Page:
Mesa employees convicted of DUI may soon have to start each day by blowing into a tube before climbing behind the wheel of a city vehicle.
If approved, the policy would be the city’s response to new state laws requiring ignition-interlock devices on any vehicle driven by a person convicted of DUI.
The law puts municipal governments in a difficult position when it comes to allowing employees to drive the company car.
Some cities, such as Mesa, are taking a creative approach to their policies.
Tempe plans to examine each case as it comes along. Gilbert and Scottsdale are looking into how the law would affect their policies.
As of September, drivers convicted of DUI — impaired to the slightest degree by alcohol or drugs — are required to have certified ignition-interlock devices installed on every car registered to them.
The devices are slightly larger than a cell phone and wire directly into the vehicle’s ignition. They require a breath sample before the engine starts and periodically while driving.
City governments employ thousands of people who drive on the job.
For those who need a commercial driver’s license to fulfill their jobs, the policies are pretty clear: lose your license, lose your job.
It’s those who drive city vehicles with a regular license that represent the gray area.
Since 2003, 40 Mesa employees have been cited for DUI. Of the 40, nine held commercial driver’s licenses, 10 were not required to drive on the job and 21 needed at least a standard driver’s license to perform their jobs, said Lisa Angiano, a Mesa human resources specialist.
Fifteen of the 40 still work for the city, she said. Ten are required to drive.
Under a new policy waiting for approval by the city manager, employees who need to drive for the city and are convicted of DUI would be required to take a Breathalyzer test before each shift.
Municipal security officers, considered an arm of the police department, would perform the test.
The police department has about 75 portable Breathalyzer devices that test blood alcohol level in a few minutes, as opposed to the hour’s time a blood test usually takes, said Mesa Sgt. Ed Wessing.
“As long as it shows 0.000, they can go on to work,” he said.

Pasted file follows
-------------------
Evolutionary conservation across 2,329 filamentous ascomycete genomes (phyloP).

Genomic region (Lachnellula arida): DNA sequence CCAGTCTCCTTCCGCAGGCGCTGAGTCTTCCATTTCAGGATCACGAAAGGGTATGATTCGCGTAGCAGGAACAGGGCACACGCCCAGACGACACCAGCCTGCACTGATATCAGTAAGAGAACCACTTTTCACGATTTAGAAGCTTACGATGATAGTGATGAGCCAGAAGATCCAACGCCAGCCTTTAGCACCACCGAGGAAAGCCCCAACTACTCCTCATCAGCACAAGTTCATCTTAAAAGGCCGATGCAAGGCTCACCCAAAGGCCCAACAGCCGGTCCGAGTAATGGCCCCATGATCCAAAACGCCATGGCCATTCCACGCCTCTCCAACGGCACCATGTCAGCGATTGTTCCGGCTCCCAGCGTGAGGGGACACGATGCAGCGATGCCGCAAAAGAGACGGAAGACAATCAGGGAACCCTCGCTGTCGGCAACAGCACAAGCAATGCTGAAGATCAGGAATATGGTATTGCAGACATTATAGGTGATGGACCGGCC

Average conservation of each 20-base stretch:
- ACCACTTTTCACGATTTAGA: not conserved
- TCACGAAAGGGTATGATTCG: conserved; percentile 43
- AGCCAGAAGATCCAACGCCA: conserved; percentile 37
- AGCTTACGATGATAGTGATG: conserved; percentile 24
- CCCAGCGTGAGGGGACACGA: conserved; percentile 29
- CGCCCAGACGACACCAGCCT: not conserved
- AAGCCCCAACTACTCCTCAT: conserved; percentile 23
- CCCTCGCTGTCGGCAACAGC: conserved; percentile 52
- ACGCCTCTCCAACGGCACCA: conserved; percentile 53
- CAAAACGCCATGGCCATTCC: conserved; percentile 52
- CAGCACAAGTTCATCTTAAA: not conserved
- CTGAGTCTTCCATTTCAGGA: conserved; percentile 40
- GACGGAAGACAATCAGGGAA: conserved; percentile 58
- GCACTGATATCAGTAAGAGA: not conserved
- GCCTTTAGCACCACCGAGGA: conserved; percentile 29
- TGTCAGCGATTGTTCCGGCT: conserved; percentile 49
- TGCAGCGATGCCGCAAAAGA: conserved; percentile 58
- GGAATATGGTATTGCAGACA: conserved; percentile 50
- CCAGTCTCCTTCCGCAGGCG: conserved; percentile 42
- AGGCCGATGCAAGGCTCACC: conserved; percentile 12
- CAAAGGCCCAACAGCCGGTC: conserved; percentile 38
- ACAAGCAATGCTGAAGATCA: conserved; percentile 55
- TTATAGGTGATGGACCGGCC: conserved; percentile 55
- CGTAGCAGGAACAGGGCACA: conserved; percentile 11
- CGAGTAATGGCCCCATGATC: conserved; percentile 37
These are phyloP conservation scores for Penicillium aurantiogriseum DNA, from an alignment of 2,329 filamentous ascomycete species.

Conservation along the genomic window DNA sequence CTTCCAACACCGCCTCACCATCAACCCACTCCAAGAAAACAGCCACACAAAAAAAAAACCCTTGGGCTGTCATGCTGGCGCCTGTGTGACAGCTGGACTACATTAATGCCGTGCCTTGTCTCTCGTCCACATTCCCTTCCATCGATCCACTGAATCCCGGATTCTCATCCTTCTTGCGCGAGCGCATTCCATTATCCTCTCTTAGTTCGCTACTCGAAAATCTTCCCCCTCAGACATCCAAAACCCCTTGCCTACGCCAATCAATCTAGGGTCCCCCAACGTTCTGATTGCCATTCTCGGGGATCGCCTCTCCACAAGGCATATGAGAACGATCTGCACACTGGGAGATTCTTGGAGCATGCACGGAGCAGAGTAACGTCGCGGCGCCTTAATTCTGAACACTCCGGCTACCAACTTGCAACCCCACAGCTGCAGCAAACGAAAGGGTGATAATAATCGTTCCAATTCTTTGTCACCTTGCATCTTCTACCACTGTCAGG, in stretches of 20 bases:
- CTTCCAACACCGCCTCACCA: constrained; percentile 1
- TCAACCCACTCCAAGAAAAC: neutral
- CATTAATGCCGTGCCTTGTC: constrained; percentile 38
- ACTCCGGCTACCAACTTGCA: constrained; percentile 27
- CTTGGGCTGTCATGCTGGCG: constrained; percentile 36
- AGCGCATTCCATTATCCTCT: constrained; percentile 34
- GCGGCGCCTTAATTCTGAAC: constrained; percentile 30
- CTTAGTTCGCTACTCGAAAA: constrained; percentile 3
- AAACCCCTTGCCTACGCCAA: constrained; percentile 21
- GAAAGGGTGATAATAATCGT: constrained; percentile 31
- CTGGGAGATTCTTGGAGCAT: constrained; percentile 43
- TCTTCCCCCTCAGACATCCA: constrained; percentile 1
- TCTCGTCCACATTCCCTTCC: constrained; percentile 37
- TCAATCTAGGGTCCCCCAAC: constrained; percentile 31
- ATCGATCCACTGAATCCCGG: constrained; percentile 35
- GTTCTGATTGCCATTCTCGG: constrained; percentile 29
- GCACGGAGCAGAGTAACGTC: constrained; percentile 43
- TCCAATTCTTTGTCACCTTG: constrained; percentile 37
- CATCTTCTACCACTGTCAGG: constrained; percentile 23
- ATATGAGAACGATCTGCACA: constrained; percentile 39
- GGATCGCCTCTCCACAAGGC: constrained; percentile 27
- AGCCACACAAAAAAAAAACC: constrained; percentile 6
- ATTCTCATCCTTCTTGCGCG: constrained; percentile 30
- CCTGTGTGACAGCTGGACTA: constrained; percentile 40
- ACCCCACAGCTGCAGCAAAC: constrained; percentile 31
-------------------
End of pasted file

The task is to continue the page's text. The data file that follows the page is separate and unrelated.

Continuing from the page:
This approach comes after several lengthy discussions on how to deal with the DUI laws, said human resources director Gary Manning.
There were a few options available, but each came with problems. The city could:
• Simply fire anyone convicted of DUI. That was thrown out, given the tough labor market and the expense of hiring and training new people.
• Install the interlock devices on its vehicles. But the units can cost $900 apiece, and the city decided it would be too expensive. Not to mention the message it would send to residents who might see the devices on a city vehicle.
• Exercise its right under the law allowing employees to drive city vehicles without an interlock device if they carry a note that essentially amounts to a permission slip. Manning said the city attorney’s office worried that the written permission would endanger the city’s liability.
“If the driver gets into an accident, it doesn’t do anything to help limit the city’s exposure,” he said.
Tempe’s current DUI policy calls for the city to work with an employee for up to 30 days, said interim human resources manager Jon O’Connor.
“Then we would look at whether driving was an essential function,” he said. “If they had to drive a city vehicle for the job, and the only way was with the device, we would look at exactly what is involved in installing it or if it’s reasonable for us to do.”
Tempe has had few issues with employees receiving DUIs. Two employees have been terminated in the past five years, and they both held commercial licenses. One was reinstated on appeal.
In Gilbert, employees are not required to report a DUI unless they need to drive on the job, said town spokesman Greg Svelund.
“If they lose their license and they cannot drive under town business, then there’s a problem,” he said. In the past year, no one has been fired for issues related to drugs or alcohol.
But the town is looking at the new law and how it will affect town employees, Svelund said.
Scottsdale is now studying the law, said city spokesman Pat Dodds. The current policy is that all employees are required to report a DUI to the city within 24 hours. If an employee is required to drive on the job, and the license is suspended for more than 30 days, then the employee could be terminated.
Stiffer penalties already are on tap for the Arizona Legislature to consider, including a “no alcohol” order for extreme DUIs that could come with twice-daily alcohol testing. Another bill would introduce mandatory community service.
Lawyer Dan Furlong, who teaches statewide DUI seminars, estimates there are between 30,000 and 40,000 DUI convictions statewide every year.
“If you assume that most of those people end up getting convicted, you’re putting 30,000 interlock devices out there on the streets a year,” he said.
Furlong predicts the devices will eventually come as standard equipment on new cars.
Already there are new ways to test for the presence of alcohol, such as a device that senses it through the skin.
“We’re just seeing the tip of the iceberg when it comes to the number of interlocks on the streets of Arizona,” he said.